For the record, I do not like the way this experiment is constructed. There is a sense of frivolity to it. There are places in the world where people can be killed for their atheism. (While this is unlikely to happen in the U.S., it still feels flip.) Furthermore, as an atheist, I take issue with his definition of living like an atheist. Do you know what has changed for me since leaving organized religion? On Sunday morning, instead of going to church I walk to the store for a fresh bagel and walk home again so I can watch the Sunday morning talk shows. Also, I have read neither Hitchens, Dawkins, nor Dennett. But I live a regular life with a family and I’m confronted with the same moral choices that most people have to make, I just make those choices without reference to an outside arbiter. (Which I think is something most of us do, it’s just some people’s moral compass is more aligned with what they think their religion teaches.) When you have your belief in God nestled in the back of your head, I have a hard time believing that the implications of atheism will be truly felt.
To be fair, I was never one who found a lot of comfort in religion even when I was in it, and I certainly didn’t read the Bible to find that comfort. However, I do appreciate the effort Bell is putting in. A lot of Christians won’t. And he certainly didn’t deserve what happened to him next. It looks like, just for trying to understand atheism, Bell has lost his job teaching.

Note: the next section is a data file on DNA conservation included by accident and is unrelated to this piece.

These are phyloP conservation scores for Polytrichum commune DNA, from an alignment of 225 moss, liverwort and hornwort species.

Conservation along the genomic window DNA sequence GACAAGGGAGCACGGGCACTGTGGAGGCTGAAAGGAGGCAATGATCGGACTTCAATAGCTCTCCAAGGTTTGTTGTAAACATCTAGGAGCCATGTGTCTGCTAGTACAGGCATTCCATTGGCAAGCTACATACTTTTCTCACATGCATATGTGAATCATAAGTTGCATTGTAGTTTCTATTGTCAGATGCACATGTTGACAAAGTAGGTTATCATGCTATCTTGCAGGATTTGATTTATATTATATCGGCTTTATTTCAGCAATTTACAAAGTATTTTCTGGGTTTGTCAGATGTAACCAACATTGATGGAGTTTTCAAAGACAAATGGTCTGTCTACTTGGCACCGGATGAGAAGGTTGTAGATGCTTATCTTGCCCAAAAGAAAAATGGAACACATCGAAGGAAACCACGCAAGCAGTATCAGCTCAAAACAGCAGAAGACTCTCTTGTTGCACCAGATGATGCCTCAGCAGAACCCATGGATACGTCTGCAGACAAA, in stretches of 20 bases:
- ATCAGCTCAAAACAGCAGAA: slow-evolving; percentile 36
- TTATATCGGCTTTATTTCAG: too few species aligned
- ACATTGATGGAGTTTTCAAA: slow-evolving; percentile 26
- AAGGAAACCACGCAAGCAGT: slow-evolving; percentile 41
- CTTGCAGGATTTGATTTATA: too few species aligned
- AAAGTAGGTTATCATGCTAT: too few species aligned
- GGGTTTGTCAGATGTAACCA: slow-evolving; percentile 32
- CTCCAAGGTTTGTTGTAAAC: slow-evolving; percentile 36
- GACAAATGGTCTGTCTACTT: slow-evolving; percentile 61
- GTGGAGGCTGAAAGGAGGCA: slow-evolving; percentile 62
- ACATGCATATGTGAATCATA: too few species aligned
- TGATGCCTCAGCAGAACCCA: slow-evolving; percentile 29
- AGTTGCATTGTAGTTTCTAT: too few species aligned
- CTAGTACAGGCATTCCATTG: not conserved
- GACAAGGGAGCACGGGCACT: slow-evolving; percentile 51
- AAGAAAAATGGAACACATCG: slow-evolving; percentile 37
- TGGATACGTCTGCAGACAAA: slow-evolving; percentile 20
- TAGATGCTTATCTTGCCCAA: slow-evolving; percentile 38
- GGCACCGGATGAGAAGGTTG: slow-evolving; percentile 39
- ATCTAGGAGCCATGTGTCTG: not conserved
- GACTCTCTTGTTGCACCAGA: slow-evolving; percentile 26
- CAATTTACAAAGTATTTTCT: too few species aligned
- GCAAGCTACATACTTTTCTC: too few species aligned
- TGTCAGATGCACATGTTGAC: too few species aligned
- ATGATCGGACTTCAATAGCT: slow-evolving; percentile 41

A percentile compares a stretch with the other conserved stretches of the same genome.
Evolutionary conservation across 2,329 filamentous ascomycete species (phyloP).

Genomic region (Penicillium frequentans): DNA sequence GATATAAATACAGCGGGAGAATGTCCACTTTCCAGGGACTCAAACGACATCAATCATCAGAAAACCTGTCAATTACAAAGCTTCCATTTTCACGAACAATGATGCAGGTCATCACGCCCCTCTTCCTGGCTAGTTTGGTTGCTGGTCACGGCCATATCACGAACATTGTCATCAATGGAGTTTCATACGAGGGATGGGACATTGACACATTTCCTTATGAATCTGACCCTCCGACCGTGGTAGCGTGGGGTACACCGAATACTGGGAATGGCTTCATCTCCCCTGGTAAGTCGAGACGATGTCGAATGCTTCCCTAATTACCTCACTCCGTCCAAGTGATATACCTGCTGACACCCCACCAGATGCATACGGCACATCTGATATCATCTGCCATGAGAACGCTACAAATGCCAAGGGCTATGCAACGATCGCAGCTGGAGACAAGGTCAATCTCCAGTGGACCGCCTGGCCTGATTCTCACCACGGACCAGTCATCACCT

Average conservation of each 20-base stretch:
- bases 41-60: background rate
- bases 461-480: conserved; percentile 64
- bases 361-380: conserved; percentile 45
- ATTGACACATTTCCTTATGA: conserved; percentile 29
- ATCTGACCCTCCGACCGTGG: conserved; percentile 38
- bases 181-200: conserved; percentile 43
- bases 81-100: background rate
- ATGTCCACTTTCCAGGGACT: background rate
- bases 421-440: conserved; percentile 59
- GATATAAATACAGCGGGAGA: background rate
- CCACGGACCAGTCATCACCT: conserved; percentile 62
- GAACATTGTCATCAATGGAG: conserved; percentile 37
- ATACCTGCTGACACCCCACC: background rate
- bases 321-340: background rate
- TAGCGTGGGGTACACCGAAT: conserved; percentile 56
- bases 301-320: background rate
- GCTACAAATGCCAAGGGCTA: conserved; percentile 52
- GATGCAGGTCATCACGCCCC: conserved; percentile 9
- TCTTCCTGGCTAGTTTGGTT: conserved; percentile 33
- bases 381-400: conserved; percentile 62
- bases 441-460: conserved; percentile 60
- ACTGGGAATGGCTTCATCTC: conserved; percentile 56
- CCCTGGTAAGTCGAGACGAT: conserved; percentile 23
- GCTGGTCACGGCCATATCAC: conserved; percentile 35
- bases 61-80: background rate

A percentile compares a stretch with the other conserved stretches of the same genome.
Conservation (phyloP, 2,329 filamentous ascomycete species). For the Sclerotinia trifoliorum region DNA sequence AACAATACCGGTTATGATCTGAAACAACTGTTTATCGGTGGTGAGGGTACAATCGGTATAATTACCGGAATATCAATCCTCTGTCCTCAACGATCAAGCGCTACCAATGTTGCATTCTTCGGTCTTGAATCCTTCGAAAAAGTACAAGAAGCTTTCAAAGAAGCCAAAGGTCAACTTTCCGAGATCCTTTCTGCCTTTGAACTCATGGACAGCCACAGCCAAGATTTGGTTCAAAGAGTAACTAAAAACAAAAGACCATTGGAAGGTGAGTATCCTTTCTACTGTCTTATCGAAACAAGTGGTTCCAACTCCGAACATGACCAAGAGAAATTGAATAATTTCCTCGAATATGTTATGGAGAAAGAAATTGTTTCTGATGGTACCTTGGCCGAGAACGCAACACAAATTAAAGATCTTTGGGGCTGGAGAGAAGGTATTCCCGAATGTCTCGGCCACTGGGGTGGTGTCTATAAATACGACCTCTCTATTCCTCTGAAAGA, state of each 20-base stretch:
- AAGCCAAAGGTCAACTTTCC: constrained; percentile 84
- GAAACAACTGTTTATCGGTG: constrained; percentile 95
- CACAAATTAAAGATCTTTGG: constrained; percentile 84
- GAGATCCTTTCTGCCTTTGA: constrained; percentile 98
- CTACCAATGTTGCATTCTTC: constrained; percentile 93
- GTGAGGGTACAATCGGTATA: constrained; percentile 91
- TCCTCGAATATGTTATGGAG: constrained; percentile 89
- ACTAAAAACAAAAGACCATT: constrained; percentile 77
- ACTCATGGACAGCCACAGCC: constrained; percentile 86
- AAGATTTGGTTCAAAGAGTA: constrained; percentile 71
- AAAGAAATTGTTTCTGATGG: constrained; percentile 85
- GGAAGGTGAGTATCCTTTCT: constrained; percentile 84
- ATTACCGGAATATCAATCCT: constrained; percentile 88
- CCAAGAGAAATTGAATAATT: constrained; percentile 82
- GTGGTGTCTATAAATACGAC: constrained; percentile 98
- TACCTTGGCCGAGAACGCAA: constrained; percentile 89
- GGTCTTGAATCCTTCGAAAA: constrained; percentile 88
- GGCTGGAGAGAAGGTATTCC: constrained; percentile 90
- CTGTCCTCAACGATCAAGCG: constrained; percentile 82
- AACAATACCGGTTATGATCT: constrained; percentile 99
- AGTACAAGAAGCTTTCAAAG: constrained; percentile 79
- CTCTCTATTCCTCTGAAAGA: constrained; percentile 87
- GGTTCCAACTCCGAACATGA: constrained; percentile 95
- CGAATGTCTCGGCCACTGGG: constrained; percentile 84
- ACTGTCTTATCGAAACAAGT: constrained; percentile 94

According to his blog, Bell lost two teaching gigs and a position consulting with a Seventh-day Adventist church in California. All of this happened a mere four days into the project. I feel for the guy, I really do. But this turn of events has actually taught Bell an important lesson:
Those who “come out” as atheist face serious consequences in our society. They are among the marginalized groups that get the least attention. I know this now from personal experience. Many people who have commented here or sent me private messages have told me heartbreaking stories of the suffering and estragement they have endured. Others have said they are still closeted because their family, friends and employers could not bear the news.
Ding ding ding! That is a paragraph written by someone who has just recognized the privilege of being Christian in a country where being anything else is considered deviant. That’s probably the most important lesson anyone can take from this. To be honest, I don’t even care if Bell actually becomes an out and proud atheist. I’d very much rather have a world populated with people who fight for the rights of women, the LGBT community and recognize their own social privilege than an atheist who does none of those things. (Of course, in an ideal world, everyone would be all of those things and more.)
Photo Credit: Waiting for the Word via Flickr